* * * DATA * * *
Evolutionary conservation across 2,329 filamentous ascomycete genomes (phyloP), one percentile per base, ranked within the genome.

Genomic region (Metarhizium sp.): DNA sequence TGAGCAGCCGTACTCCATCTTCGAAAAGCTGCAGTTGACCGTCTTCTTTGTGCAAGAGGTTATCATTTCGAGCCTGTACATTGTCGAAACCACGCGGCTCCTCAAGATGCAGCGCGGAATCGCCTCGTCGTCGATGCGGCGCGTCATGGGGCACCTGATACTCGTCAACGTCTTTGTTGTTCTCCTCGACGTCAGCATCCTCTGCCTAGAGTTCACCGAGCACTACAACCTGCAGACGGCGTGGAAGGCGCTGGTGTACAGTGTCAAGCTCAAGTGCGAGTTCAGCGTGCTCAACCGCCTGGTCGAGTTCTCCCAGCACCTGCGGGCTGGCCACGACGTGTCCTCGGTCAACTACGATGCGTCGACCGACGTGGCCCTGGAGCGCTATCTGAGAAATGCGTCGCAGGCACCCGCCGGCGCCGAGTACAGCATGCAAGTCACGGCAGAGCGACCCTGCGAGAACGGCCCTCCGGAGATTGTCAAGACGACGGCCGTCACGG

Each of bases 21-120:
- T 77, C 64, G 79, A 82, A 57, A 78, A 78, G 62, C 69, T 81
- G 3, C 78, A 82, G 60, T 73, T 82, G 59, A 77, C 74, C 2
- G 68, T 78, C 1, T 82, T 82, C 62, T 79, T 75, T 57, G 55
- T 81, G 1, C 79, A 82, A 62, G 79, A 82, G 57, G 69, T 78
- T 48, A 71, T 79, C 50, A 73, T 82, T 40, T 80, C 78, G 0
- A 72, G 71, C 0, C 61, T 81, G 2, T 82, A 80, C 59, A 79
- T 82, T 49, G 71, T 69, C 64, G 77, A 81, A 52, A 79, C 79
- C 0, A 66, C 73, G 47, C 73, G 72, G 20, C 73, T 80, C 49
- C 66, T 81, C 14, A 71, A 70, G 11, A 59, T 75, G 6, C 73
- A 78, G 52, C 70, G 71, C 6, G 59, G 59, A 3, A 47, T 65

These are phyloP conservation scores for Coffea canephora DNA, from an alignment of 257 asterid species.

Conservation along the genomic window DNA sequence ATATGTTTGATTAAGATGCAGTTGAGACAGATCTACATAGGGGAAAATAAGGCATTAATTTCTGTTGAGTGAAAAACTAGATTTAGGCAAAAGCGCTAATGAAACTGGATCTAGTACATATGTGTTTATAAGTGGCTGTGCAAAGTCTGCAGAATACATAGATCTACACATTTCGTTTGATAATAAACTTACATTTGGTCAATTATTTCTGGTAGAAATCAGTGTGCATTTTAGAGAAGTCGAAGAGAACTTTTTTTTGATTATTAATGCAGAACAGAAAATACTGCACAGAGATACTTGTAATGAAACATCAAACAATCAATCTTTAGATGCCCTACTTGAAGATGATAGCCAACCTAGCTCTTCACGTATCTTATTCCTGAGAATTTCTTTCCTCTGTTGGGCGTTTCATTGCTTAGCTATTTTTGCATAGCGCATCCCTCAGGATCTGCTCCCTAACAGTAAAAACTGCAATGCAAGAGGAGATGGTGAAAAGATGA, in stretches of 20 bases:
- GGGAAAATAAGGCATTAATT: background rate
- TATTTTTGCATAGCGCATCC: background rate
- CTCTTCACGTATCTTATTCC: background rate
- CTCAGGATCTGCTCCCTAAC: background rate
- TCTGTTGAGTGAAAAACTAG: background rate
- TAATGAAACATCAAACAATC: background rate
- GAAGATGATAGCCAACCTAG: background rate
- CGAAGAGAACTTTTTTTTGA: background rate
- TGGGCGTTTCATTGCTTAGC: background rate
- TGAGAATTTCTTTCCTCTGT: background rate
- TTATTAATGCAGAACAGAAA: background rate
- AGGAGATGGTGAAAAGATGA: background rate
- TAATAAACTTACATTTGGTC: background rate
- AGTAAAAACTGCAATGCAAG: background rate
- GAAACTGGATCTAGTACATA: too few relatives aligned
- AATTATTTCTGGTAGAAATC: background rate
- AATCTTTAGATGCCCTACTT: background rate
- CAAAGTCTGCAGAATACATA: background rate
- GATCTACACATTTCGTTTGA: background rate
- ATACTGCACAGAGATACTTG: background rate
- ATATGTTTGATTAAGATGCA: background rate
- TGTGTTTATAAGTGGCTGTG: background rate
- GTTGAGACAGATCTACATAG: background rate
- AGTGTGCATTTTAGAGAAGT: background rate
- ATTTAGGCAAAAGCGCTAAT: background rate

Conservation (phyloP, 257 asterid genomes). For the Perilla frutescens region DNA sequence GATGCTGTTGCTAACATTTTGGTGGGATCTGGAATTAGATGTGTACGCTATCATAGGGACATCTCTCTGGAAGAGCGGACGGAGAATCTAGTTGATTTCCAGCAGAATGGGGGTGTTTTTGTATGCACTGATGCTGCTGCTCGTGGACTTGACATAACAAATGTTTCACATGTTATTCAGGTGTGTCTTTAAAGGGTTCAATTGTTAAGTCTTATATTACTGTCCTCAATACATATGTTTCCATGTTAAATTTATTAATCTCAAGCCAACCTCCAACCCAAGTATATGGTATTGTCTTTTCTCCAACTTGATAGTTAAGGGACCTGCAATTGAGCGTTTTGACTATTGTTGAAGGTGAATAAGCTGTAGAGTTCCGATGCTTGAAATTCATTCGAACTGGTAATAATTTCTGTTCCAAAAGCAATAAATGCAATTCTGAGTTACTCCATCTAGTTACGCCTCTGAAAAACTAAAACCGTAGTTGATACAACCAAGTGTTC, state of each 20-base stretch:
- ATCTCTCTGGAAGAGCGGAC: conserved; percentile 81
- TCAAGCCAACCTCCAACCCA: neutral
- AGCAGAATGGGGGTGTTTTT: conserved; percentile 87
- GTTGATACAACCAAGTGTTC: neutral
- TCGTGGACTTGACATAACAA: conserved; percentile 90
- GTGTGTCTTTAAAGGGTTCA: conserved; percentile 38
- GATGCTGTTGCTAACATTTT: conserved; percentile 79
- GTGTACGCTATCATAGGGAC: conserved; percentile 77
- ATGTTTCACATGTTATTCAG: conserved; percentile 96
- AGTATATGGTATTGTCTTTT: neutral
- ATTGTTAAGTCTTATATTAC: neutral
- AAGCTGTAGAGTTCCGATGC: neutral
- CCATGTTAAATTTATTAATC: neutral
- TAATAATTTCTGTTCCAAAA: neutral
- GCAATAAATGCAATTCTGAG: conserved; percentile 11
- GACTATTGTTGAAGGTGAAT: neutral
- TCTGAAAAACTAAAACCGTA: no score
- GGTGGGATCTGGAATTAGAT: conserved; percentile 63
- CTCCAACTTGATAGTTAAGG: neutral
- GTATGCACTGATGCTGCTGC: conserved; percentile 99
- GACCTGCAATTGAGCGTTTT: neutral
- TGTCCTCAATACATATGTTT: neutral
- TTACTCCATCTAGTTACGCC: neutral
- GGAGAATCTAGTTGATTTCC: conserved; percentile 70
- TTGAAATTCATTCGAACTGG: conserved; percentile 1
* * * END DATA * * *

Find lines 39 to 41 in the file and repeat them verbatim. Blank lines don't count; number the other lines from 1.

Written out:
- AGTGTGCATTTTAGAGAAGT: background rate
- ATTTAGGCAAAAGCGCTAAT: background rate

Conservation (phyloP, 257 asterid genomes). For the Perilla frutescens region DNA sequence GATGCTGTTGCTAACATTTTGGTGGGATCTGGAATTAGATGTGTACGCTATCATAGGGACATCTCTCTGGAAGAGCGGACGGAGAATCTAGTTGATTTCCAGCAGAATGGGGGTGTTTTTGTATGCACTGATGCTGCTGCTCGTGGACTTGACATAACAAATGTTTCACATGTTATTCAGGTGTGTCTTTAAAGGGTTCAATTGTTAAGTCTTATATTACTGTCCTCAATACATATGTTTCCATGTTAAATTTATTAATCTCAAGCCAACCTCCAACCCAAGTATATGGTATTGTCTTTTCTCCAACTTGATAGTTAAGGGACCTGCAATTGAGCGTTTTGACTATTGTTGAAGGTGAATAAGCTGTAGAGTTCCGATGCTTGAAATTCATTCGAACTGGTAATAATTTCTGTTCCAAAAGCAATAAATGCAATTCTGAGTTACTCCATCTAGTTACGCCTCTGAAAAACTAAAACCGTAGTTGATACAACCAAGTGTTC, state of each 20-base stretch: